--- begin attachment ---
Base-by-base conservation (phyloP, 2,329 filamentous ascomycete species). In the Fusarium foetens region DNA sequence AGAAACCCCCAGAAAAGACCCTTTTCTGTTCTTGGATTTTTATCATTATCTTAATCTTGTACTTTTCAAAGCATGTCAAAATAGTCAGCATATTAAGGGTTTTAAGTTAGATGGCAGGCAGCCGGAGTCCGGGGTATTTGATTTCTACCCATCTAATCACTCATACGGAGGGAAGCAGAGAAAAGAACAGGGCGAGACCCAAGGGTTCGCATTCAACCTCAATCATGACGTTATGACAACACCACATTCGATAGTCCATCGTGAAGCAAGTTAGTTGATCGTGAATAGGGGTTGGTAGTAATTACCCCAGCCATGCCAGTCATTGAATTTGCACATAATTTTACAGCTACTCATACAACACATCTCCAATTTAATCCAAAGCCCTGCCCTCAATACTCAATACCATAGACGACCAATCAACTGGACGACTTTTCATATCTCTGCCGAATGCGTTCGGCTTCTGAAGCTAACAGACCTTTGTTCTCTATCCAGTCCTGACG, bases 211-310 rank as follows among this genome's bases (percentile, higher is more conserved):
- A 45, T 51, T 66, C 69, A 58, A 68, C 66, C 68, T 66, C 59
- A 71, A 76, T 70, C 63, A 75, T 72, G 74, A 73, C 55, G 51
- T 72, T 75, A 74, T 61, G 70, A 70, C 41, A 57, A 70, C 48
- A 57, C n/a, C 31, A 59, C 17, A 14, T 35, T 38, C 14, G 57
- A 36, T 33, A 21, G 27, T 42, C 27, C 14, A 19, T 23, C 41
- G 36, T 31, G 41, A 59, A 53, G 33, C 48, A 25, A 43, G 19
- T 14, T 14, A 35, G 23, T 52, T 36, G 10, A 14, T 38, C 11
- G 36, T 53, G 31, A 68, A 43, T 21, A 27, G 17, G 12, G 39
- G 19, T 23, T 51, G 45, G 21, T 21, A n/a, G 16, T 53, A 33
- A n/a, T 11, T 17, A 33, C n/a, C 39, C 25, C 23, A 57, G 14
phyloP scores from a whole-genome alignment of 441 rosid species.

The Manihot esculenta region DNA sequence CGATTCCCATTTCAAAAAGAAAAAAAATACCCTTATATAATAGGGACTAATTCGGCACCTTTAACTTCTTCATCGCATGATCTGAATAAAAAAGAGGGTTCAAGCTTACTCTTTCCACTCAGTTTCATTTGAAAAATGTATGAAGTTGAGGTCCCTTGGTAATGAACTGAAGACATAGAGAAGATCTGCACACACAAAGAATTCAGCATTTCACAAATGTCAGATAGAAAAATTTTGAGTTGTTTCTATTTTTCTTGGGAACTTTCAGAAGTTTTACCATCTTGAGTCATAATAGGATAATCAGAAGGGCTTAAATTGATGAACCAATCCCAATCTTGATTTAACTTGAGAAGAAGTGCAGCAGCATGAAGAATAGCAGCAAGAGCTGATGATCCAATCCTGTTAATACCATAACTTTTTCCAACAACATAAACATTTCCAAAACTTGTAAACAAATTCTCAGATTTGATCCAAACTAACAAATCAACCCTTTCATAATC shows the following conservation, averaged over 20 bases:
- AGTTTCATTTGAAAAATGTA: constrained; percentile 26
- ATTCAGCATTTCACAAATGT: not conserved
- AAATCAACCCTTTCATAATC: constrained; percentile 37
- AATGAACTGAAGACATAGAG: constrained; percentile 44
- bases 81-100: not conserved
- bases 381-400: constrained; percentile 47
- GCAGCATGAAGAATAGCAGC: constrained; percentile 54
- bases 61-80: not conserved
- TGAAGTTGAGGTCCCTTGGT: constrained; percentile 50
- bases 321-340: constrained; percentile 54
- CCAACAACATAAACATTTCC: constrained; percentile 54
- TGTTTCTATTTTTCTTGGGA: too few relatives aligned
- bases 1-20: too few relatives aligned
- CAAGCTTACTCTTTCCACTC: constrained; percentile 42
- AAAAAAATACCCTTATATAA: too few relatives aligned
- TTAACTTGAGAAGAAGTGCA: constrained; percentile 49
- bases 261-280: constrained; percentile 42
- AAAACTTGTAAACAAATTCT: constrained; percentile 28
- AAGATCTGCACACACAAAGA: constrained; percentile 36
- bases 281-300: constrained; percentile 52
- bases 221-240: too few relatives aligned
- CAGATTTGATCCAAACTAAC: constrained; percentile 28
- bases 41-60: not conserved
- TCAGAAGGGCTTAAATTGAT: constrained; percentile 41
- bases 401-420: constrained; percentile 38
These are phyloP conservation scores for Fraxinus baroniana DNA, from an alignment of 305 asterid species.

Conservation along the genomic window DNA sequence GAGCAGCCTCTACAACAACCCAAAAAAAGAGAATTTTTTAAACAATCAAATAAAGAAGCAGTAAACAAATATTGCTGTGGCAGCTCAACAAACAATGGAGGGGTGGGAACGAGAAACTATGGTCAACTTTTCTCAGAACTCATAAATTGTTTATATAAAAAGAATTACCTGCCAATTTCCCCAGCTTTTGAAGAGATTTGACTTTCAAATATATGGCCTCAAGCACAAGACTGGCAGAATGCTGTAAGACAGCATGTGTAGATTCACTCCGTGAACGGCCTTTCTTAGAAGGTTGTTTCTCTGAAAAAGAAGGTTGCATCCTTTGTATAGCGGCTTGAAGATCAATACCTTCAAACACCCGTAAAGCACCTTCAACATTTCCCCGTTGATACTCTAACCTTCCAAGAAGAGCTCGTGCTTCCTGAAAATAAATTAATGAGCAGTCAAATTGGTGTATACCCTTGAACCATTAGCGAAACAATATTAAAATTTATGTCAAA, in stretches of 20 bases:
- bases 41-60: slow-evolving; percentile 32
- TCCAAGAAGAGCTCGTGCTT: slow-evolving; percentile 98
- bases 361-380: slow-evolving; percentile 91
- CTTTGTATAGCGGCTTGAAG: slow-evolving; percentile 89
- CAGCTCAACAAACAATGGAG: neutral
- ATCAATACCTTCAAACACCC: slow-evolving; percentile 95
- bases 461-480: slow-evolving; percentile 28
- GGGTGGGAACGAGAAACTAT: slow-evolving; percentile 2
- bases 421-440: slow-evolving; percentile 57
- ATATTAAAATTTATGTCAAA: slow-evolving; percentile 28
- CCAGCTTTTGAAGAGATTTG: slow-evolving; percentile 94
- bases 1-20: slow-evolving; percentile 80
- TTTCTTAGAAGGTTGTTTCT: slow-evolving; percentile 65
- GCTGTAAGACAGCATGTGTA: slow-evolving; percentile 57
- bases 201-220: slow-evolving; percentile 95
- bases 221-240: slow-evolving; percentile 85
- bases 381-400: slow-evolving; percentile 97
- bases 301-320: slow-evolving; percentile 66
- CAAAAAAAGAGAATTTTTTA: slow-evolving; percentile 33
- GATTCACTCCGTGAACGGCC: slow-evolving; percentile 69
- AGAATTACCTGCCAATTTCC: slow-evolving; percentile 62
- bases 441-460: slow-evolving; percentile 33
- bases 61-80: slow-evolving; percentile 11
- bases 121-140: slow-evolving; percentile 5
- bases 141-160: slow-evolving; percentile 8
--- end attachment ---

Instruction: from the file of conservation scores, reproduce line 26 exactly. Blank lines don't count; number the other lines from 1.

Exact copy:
- bases 1-20: too few relatives aligned